Moral (7): Morally responsible?

Tumor passion Am I personally responsible for a morality that society would find inappropriate? This question, which attacks that of free will head-on, has no simple answer. Let’s look at the case of an American who, in 2000, suddenly became a sexual aggressor. Married and without history until then, he is unexpectedly passionate about prostitution, … Read more

Moral (6): Are biases stupid?

Scoop: an obese man killed by a philosophy teacher! The previous article drowned you in trolleyology. Philosophers study the moral value of our choices. Utilitarianism appears fundamentally flawed in terms of ethics. It calculates the formula of the maximum number of lives by mocking the destroyed units. It represents the pure D of the human … Read more

Moral (5): Trolleyology

One foot in the dilemma In the trolley problem, I explicitly take the utilitarian morality that prevails in the majority of responses on the wrong foot. I stage the companion of the man sacrificed to save 5 others. Whoever killed him must explain his action in front of her. The man was not destined to … Read more

In search of a fundamental moral principle

Let’s get on board the trolleyology with David Edmonds, author of Would you kill the Fat Man? He details variants of the trolley problem, its philosophical interpretations, and its connections with the neurosciences of morality. Appear choices made personally by the philosophers summoned but no normative theory. Is it a preserve that must continue to … Read more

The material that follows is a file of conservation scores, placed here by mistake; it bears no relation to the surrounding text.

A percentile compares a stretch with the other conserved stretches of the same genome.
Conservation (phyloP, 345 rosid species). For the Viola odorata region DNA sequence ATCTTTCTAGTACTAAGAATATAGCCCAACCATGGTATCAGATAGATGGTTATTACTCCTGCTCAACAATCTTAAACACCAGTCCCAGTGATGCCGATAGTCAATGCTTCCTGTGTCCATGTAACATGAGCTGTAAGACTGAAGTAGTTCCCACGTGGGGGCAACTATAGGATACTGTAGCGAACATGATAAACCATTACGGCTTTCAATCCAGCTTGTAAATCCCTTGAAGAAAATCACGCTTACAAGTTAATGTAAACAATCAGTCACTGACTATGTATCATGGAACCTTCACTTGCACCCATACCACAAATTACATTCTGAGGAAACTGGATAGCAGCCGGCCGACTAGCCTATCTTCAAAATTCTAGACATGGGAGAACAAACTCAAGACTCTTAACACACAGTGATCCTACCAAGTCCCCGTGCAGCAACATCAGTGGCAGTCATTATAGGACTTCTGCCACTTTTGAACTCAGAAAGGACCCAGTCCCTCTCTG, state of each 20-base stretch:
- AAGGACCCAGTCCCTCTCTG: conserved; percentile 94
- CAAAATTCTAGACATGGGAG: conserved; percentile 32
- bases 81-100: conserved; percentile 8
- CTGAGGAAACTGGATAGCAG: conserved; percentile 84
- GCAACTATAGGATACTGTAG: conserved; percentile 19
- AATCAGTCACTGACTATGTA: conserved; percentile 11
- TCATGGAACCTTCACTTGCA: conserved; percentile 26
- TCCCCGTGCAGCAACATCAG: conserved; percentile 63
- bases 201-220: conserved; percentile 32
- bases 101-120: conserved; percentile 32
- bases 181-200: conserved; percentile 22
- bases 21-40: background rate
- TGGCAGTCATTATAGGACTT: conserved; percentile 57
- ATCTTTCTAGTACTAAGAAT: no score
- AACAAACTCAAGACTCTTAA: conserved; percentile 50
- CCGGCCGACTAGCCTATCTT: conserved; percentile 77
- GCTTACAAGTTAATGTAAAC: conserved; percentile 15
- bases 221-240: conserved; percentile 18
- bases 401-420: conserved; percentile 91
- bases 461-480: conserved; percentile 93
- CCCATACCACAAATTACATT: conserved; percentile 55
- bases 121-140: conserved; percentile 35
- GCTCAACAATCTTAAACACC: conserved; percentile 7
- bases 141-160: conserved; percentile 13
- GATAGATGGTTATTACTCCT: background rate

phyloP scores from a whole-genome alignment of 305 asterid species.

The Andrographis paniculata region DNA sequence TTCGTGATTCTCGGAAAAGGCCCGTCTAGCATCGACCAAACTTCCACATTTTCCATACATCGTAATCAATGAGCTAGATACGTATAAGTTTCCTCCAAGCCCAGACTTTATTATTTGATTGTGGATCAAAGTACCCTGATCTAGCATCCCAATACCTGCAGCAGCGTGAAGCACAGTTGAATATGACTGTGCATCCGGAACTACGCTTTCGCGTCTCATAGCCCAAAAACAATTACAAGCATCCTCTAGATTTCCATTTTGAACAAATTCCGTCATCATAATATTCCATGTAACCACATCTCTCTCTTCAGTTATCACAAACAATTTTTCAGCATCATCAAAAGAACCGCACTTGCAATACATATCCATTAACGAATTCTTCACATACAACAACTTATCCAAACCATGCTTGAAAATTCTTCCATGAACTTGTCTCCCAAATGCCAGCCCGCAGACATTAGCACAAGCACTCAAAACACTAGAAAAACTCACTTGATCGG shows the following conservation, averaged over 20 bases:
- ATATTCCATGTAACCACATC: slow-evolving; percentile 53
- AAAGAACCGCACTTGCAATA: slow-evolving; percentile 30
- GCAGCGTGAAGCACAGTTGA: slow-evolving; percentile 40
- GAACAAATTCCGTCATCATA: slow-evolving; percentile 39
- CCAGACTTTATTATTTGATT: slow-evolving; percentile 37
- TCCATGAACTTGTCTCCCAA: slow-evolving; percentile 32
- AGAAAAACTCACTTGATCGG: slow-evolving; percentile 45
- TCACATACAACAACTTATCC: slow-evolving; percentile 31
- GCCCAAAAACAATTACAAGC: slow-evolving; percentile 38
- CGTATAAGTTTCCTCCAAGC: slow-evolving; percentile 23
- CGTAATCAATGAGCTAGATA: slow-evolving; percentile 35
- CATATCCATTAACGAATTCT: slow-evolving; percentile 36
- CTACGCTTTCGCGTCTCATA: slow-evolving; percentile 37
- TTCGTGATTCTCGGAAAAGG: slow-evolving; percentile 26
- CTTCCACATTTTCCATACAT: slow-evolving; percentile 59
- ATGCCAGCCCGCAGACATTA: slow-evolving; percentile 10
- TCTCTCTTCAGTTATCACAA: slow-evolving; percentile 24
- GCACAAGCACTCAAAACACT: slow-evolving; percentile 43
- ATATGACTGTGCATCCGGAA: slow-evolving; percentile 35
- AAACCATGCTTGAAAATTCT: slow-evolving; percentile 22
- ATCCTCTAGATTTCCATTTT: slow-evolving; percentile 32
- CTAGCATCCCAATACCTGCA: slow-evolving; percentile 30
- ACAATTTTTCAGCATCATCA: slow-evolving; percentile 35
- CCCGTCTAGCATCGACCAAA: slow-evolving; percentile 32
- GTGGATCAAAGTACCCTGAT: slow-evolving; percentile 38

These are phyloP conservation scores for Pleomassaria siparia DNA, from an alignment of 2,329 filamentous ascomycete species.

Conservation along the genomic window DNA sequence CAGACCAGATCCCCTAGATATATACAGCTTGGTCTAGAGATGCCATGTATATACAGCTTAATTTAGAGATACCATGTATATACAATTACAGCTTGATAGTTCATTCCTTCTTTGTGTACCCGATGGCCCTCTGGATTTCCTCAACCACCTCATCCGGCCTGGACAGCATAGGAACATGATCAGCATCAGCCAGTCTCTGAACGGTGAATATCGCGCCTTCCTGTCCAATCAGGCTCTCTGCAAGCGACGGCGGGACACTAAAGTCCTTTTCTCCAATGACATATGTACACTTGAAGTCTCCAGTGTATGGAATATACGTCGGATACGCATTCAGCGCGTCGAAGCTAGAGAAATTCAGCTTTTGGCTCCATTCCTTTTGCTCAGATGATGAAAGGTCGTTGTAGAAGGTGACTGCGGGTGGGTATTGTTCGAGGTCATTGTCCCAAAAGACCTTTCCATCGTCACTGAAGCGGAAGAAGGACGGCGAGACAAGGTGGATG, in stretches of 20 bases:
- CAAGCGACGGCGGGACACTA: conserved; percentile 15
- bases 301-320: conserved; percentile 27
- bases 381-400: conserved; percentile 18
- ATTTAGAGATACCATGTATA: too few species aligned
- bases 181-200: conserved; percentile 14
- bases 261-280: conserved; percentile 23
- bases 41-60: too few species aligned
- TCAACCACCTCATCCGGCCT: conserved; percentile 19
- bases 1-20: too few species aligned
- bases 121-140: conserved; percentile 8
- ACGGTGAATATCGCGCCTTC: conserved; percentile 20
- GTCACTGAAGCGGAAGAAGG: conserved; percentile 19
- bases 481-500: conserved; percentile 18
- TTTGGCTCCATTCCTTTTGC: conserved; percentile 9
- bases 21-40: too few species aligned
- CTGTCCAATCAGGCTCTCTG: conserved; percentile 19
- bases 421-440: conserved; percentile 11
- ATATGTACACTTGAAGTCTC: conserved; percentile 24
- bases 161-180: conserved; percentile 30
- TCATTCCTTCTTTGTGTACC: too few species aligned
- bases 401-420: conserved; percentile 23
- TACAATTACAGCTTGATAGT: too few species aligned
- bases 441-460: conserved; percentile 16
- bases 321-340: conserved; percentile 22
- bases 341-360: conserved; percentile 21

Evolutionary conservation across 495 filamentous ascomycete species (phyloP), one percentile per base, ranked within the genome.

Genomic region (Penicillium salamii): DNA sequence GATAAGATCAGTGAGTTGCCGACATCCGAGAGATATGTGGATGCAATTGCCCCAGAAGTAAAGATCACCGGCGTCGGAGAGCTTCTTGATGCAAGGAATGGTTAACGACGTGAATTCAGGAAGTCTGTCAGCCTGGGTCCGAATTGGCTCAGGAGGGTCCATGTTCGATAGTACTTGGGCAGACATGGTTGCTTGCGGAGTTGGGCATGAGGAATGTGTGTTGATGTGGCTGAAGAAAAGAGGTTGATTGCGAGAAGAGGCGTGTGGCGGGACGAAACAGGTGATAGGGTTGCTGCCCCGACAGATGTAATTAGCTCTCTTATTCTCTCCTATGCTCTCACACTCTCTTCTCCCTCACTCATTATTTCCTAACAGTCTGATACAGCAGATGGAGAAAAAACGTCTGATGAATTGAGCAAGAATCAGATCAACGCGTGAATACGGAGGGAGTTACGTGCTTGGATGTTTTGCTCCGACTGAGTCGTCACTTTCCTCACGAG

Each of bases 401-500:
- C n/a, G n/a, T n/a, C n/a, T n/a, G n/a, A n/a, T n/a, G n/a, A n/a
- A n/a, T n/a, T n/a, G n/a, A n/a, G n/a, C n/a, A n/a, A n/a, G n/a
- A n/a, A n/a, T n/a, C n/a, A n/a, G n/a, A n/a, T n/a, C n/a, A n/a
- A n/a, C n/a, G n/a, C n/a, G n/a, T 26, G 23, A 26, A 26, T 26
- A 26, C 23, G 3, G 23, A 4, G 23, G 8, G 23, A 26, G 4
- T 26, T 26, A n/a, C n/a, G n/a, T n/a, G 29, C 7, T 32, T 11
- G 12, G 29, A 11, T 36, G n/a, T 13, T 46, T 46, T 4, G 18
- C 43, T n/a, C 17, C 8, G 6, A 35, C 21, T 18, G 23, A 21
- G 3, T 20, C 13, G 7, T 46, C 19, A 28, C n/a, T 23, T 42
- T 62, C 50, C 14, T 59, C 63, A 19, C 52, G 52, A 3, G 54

Feeding (5): Epistemological conclusion

Do we have to choose between contradictory analyses? A recurring problem handicaps philosophical analysis: teleological and ontological views are contradictory. They describe competing cases. If it’s genetics, it can’t be psychology. If it’s culture, it can’t be biology. Etc. The contradiction arises from an epistemology that is too horizontal: the different views are deciphered, compared, … Read more

Feeding (4): Immiscible memes

A microcosm of good size In Oceanian mythologies, the human body is the microcosm of the divine macrocosm. More representative if we give it space? The strong build is particularly appreciated by Polynesians, who engaged in ritual fattening (ha’apori). The elder children were locked in the shade in huts and fed abundantly until they made … Read more

Feeding (3): Somma

Is there a brain? That there is a nervous system, that’s for sure, and it extends through the whole body. It concentrates remarkably in the skull. Crossroads and cells multiply there. But there remains, for the most part, a vast network of connected fibers. The key element of the nervous system is not the neuron … Read more